The attack on parliament was a rare strike at the heart of the Green Zone
A Sunni lawmaker in Iraq could face arrest and charges over allegations he was involved in a 2007 bomb attack on the country's parliament.
Iraq's Shia-led government may now seek to have Mohammed al-Daini's immunity revoked after a warrant was issued.
Alleged confessions obtained from two bodyguards linked Mr Daini to the attack, in which seven people died in a parliamentary canteen.
He condemned the bodyguards' arrest and pledged to respond to the accusations.
The Associated Press news agency said Mr Daini described the allegations as "untrue and baseless".
"They have the right to say anything they like and I have the right to give my answer," he told Reuters.
The MP was reportedly put under effective house arrest at a hotel in Iraq's fortified Green Zone.
Announcing the allegations at a news conference, a military spokesman played recordings said to be taped interviews with the two bodyguards - one of whom was Mr Daini's nephew.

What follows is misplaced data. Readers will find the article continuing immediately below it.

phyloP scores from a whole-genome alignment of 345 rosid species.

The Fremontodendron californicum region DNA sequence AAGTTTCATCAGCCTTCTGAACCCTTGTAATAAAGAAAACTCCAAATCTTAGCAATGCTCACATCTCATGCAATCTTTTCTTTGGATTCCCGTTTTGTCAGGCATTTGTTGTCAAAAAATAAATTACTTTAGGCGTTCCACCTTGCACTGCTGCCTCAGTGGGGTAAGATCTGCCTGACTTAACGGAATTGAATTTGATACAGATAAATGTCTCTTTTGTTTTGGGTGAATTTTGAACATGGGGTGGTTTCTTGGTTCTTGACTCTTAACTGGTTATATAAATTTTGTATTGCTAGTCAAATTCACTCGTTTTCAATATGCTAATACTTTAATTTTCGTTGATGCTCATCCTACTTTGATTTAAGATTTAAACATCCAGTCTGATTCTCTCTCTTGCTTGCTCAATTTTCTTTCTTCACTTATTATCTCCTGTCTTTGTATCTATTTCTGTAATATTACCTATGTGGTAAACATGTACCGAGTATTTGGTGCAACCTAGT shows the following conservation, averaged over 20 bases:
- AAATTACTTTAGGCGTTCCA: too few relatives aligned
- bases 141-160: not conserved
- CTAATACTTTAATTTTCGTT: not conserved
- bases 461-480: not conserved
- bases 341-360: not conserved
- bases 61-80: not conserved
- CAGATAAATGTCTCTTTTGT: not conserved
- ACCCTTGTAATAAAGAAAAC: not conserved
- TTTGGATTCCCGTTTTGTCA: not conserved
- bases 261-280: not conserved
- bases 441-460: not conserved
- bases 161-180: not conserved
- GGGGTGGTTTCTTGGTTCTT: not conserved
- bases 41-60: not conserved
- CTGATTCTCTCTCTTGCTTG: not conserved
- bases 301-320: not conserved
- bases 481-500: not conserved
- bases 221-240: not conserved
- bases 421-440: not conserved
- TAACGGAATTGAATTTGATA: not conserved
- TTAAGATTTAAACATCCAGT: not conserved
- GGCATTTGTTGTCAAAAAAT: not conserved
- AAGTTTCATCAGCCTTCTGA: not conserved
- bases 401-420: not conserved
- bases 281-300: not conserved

One of the men in the video recording, named as Riad Ibrahim al-Daini and said to be the MP's nephew, gave details of how the lawmaker allegedly helped facilitate the attack on parliament.
The attack in April 2007 killed eight people, among them three MPs.
"The suicide bomber entered parliament with an authorisation paper from Mohammed al-Daini and blew himself up at the parliament," the video testimony said, according to the AFP news agency.
The nephew also accused Mr Daini of involvement in a string of attacks during a bitter period of sectarian violence in Iraq.
"When 11 of Daini's security guards were killed... he asked militant groups to abduct about 100 people - he wanted 10 people for each of his guards," Riad al-Daini said on video, Reuters said.
Mr Daini is a Sunni Muslim MP with Iraq's National Dialogue Front party. He was elected to parliament in 2005 to represent Diyala, a mixed Sunni-Shia area which has long been the scene of sectarian violence.
Iraq's government, headed by Prime Minister Nouri Maliki, is led by a coalition of Shia Muslim parties.
Supporters of Mr Daini accused the ruling Shia majority of effectively persecuting their Sunni opponents, AP reported.